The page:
Thailand – about dollar bills and false love

“For Thais, we are nothing but Dollar bills” is what Neil, in his mid-forties and from England, claimed. I had met him in a hotel in Trat, south Thailand and close to the Cambodian border. He had been living in South East Asia since a couple of years. “When I first arrived here when I was 23 years old, young and handsome, a wise man warned me, ‘never fall in love with the girls here. They will play a game with you, pretend big love. And then they will rip you off, they will get all money out of you and finally leave you when you have nothing more to give.’ I followed his advice, and I was never taken in by one of those ladies.” He then told me about a waitress that used to work for him, “she was married to a Thai. At the same time, she had ten lovers, all white, none of them living here. She spent her time with her lovers whenever they were in Thailand so to get money out of them. Her husband even knew about it. I met those poor fellas, who of course all thought they were the only ones, completely fallen for her.”

His words made me sit up and take notice. I remembered James, who I got to know in Vietnam and who had told me a similar story. He had spent a couple of months with a Vietnamese girl, who apparently was married but separated from her husband. He told me that he cannot remember ever having had so strong feelings for a woman in his life, although he had been married before. They had even made plans together for the future – but then things were to turn out quite differently. She somehow changed her mind, got back with her husband and stopped talking to James who, at that time, had already spent several thousand Dollars on her.

James and Neil were not the only ones telling me those things. Of course, I had heard stories like that before, even seen a documentary about German men leaving their country and hoping for a better life with young and beautiful girls in Thailand. When I came to the country though, my intention was anything but getting involved into that topic and I definitely wasn’t going to spend time in Pattaya, Thailand’s party city and famous for exact those stories.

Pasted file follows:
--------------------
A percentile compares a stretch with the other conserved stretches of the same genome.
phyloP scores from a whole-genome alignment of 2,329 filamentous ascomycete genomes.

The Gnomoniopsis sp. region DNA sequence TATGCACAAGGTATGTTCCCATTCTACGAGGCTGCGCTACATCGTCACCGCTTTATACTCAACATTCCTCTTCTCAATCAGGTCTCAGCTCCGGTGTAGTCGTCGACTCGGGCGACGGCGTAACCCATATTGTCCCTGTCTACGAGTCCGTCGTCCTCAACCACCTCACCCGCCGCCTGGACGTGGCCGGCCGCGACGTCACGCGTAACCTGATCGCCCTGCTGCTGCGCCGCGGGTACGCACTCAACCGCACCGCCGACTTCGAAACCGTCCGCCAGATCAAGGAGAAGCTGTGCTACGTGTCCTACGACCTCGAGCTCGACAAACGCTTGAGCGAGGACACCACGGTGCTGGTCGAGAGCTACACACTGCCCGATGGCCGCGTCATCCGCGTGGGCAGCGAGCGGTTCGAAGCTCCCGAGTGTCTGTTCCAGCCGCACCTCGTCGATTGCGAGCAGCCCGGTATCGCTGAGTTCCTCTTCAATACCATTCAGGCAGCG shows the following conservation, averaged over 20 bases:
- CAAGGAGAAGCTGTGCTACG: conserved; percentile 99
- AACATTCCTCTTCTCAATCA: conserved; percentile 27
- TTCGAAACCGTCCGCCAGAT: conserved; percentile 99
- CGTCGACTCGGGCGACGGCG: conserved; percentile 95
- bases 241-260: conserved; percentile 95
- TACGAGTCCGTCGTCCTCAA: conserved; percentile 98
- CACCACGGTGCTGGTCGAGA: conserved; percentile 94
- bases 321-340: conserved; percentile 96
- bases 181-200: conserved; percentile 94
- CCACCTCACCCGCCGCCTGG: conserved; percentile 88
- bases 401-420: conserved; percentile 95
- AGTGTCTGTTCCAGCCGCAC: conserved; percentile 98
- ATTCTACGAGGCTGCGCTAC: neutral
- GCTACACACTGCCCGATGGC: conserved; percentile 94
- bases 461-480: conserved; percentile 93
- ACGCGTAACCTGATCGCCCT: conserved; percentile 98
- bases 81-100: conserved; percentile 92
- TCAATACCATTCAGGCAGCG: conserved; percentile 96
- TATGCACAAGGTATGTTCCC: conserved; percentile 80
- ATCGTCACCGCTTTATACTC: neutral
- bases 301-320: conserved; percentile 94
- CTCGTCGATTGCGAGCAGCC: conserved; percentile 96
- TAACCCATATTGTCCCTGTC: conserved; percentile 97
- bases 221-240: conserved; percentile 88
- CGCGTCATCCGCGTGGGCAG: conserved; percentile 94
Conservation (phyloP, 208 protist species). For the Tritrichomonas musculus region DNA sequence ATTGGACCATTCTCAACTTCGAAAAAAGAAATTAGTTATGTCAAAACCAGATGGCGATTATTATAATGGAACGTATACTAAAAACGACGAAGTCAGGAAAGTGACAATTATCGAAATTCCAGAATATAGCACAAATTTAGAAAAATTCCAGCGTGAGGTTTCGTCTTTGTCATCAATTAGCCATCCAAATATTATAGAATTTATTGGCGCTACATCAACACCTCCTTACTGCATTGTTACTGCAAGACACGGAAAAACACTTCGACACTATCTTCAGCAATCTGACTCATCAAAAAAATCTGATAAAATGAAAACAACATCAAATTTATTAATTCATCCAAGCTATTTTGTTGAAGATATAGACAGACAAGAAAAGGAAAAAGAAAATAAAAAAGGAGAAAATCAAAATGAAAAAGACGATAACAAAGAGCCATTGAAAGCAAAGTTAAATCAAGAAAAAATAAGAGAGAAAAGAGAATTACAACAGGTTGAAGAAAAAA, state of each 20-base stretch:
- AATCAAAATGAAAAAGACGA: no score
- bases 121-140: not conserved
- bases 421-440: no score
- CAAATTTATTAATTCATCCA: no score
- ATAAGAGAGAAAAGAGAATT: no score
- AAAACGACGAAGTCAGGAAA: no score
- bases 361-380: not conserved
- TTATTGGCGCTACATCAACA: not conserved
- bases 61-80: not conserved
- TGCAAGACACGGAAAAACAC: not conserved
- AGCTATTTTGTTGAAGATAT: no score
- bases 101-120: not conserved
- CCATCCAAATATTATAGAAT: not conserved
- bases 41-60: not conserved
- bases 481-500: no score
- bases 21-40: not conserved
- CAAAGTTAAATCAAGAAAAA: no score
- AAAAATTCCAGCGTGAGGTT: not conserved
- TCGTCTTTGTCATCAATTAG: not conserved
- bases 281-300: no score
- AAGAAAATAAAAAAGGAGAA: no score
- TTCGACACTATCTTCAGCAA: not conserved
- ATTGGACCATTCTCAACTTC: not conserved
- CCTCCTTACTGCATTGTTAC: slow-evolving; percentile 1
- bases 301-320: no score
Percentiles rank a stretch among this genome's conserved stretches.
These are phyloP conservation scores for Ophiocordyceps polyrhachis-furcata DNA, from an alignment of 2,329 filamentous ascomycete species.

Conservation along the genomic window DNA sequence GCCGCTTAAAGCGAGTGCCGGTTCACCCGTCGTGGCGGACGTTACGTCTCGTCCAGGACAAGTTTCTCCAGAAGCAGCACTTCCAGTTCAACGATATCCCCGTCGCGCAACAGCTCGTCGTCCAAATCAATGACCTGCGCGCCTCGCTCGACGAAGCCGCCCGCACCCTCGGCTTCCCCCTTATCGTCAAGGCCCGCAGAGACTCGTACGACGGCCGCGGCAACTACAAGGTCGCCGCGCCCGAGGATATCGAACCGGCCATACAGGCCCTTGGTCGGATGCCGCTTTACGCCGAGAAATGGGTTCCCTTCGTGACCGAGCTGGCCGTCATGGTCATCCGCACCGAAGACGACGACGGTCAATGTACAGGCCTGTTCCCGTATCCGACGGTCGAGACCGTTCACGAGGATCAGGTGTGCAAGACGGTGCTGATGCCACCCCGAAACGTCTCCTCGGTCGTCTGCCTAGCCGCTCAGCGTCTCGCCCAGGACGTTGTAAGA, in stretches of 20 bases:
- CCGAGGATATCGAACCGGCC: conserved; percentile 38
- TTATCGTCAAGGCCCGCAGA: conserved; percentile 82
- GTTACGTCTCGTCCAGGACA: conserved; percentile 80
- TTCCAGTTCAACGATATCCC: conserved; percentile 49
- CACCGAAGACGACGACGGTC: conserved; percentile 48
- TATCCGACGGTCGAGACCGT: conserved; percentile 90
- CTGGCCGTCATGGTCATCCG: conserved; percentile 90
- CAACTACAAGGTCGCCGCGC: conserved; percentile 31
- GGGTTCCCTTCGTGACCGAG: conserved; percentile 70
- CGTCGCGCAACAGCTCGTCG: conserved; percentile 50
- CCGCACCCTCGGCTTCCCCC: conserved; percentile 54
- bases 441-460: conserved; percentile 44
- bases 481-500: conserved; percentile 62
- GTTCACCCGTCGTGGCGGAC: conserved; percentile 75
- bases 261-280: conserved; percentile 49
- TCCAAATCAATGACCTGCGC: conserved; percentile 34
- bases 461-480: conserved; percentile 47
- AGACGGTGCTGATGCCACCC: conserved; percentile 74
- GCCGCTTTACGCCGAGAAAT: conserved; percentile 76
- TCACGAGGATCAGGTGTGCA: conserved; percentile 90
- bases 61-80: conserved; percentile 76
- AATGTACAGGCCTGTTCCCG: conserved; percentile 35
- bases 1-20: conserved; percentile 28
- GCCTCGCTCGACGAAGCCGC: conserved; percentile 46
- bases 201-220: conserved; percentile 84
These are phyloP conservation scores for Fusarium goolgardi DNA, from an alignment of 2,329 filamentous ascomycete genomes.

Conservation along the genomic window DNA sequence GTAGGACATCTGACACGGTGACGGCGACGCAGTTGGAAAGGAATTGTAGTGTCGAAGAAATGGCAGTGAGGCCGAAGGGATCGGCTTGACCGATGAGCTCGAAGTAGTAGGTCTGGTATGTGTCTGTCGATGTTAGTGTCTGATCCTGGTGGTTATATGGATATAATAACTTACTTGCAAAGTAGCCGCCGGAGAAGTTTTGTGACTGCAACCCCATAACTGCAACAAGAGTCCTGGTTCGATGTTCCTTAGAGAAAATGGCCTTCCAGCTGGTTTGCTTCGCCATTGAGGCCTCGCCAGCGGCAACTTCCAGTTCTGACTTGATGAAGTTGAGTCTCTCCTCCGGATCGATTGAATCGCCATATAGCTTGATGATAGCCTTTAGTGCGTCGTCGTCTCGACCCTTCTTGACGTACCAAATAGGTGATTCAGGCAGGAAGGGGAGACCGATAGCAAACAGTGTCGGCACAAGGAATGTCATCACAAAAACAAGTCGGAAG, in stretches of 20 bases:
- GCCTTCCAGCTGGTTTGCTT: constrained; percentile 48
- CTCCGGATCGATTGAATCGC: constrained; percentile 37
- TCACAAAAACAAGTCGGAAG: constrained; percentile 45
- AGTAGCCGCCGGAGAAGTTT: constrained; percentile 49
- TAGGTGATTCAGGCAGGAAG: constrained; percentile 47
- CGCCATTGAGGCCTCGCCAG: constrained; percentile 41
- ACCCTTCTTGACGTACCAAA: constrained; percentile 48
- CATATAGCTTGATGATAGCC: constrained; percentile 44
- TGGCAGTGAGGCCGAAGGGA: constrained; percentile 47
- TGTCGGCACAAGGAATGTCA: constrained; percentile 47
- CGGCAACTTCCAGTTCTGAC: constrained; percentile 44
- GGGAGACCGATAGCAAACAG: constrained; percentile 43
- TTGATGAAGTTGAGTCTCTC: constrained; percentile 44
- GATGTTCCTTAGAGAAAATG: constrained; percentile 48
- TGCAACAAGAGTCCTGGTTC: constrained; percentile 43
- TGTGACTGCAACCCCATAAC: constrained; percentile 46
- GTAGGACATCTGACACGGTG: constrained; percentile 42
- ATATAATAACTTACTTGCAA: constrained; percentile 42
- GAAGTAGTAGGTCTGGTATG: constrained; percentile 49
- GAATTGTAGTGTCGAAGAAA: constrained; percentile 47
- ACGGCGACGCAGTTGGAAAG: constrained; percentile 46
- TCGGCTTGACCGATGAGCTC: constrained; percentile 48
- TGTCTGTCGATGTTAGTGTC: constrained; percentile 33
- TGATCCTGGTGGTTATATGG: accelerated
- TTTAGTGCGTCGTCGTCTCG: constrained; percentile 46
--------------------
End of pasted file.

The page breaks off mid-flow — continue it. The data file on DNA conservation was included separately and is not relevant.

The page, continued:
Island Koh Chang – anything but local

My plan was to relax at the beach, discovering beautiful landscapes and learning about local life. That was why I chose to travel to Koh Chang, one of the beautiful islands my travel guide from Lonely Planet had recommended.

Unfortunately, the guide is not appropriate for people who seek places off the beaten track. I had a very good time there, but rather thanks to two lovely girls from Germany/Switzerland, than for the reasons I had chosen this place: Because of its beauty, the island also became a very touristy place and beaches were filled with huge hotels and night bars. What I did not like about the place was the obvious distribution of power between tourists and locals: I didn’t feel that the girls were actually seen as real human beings. When they sat with us at table, it was rare for them to participate in our conversation, and no one really tried to make them get involved. The rule apparently was easy: I pay for you, you look pretty and do what I ask you to.

Don’t get me wrong – I am the last person to criticize that kind of relationship, if both are happy with the situation. But here’s the thing: To me the girls didn’t seem to be happy. It’s just the easiest, if not the only way to make money for themselves and their families. Once again, a proof for the unequal world we live in.

Thailand’s capital Bangkok probably is most famous for these inequalities. My time in the metropolis therefore was accompanied by situations that reflected those extreme contrasts.

I got to know two local girls from Couchsurfing. They showed me the city’s best places to go out, we had great fun together and I slept and their place – for free, the only “payment” they accepted was to listen to my stories and share travel experiences.

Bad decision: Looking for a ping pong show